By contrast, it is legal to publish polls in Greece and the U.K. until the day before the vote. There are no restrictions in the U.S., though most media organizations that sponsor polls on election day — including the AP — voluntarily wait to publish information that could preview the outcome in each state until polls have closed.

Current Brazilian law prohibits publication of a fraudulent poll, but doesn’t clarify how to establish fraud has occurred, leaving room for interpretation, said constitutional law expert Vera Chemin, so the nation should discuss reforming that legislation.

“But this needs to be done calmly and impartially, which isn’t the case right now,” she said, adding that the proposal to punish pollsters is “too extreme.”

Under its terms, poll directors and coordinators as well as clients who commission an errant poll could be sentenced to between four and 10 years prison and fined.

The bill’s sponsor, lower house whip Ricardo Barros, indicated in an interview that he faces resistance from other lawmakers, but described the measure as an alternative to a pre-election poll ban — an approach previously ruled unconstitutional by the Supreme Court.

“I would rather prohibit polls, but since we can’t do the same as other countries, pollsters need adequate techniques so results converge with what we see in the vote,” he said.

Brazil’s association of polling institutions expressed “indignation” at efforts to take legal action against them. It said the country’s polls are “diagnoses, not projections” and follow international standards.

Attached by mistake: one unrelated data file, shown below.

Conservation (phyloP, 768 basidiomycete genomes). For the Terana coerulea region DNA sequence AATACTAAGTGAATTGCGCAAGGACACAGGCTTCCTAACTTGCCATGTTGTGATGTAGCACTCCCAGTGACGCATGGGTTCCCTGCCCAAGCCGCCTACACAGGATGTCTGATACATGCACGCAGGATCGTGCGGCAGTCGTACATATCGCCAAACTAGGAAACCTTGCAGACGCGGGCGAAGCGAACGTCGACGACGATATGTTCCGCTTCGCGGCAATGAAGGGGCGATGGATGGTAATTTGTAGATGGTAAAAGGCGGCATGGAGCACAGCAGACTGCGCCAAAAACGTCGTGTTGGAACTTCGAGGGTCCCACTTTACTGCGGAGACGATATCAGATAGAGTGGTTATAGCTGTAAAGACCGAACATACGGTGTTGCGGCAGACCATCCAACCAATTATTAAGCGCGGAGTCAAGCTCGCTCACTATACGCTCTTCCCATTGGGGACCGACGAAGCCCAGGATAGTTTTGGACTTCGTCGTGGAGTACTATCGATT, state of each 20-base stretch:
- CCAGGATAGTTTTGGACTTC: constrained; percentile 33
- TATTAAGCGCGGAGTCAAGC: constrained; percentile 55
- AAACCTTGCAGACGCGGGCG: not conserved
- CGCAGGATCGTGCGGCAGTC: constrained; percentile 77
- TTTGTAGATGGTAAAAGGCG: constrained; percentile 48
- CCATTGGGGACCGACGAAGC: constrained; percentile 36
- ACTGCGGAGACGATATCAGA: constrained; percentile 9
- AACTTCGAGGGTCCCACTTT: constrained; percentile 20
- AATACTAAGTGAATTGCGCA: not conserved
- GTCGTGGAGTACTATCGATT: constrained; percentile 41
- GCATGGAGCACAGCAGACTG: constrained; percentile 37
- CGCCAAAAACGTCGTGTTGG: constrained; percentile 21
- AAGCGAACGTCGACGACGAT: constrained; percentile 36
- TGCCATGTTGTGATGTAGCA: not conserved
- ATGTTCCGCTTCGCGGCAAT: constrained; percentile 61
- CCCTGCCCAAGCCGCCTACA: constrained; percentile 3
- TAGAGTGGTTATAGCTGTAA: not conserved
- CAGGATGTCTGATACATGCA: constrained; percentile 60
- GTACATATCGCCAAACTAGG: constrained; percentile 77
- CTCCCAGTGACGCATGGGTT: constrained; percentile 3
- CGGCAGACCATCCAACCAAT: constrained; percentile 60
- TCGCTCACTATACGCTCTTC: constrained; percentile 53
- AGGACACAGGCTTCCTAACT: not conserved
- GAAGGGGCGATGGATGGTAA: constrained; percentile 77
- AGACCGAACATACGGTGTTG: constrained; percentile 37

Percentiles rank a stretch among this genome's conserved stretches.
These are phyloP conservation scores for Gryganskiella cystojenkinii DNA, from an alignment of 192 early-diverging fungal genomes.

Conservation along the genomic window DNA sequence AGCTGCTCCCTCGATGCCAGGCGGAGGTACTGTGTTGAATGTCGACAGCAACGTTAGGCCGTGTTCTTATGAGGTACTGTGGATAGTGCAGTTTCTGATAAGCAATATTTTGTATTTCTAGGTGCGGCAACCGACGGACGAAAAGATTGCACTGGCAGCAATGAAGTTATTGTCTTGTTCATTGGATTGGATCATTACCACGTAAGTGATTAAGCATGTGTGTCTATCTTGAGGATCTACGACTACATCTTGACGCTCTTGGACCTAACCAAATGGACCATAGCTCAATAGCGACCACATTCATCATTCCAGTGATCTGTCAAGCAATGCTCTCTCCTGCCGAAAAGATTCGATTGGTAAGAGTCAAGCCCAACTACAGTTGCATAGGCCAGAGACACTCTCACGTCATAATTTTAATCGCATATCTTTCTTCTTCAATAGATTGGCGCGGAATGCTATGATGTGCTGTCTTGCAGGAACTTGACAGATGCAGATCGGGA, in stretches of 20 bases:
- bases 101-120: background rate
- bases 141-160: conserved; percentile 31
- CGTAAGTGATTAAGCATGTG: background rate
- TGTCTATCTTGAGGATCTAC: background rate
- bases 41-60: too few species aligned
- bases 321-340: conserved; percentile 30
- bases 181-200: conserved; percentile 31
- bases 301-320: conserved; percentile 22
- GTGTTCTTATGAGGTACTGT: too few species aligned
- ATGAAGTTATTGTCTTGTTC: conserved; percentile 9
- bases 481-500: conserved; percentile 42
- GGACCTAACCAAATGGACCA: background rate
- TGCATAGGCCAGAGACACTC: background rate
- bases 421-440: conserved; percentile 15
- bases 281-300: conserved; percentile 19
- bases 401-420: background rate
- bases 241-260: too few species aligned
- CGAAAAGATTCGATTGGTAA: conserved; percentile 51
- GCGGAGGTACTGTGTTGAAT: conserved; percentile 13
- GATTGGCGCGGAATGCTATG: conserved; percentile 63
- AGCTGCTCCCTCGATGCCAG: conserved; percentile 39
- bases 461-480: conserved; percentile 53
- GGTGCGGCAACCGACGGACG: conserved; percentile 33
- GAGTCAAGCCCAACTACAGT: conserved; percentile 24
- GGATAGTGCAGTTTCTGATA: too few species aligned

Eduardo Grin, a political analyst at the Getulio Vargas Foundation, a university and think tank in Sao Paulo, criticized the fact Barros’ bill doesn’t establish willful misconduct as necessary for punishment, and said it reflects Bolsonaro’s attempt to test public opinion for measures that limit society’s access to information.

Hardly a day goes by during campaign season without results from a fresh poll. This year’s first round had a whopping 975 polls regarding presidential candidates, up 92% from 2018, according to Daniel Marcelino, a data researcher for news site Jota who counted the polls registered with the electoral authority.

It isn’t clear why so many polls missed the mark on Bolsonaro’s support. Analysts have said that respondents who said they favored also-rans in the multi-candidate race appeared to migrate to Bolsonaro at the last minute. Some suggested that so-called “shy voters” had been embarrassed to disclose support for Bolsonaro. Others said outdated census data had hurt survey design.

Adriano Oliveira, director at Intelligence Scenario, a pollster based in Pernambuco state, said many polls frame questions in a way that skews results. He said they should first ask whether respondents have selected a candidate to avoid pressuring for an answer not indicative of their eventual vote. He also said results are often presented and reported by media as though vote intention isn’t subject to change.

Nevertheless, he said, “This crusade against research institutes is absurd. After all it is a company, it functions within the free market. … People define which institute has the most credibility.”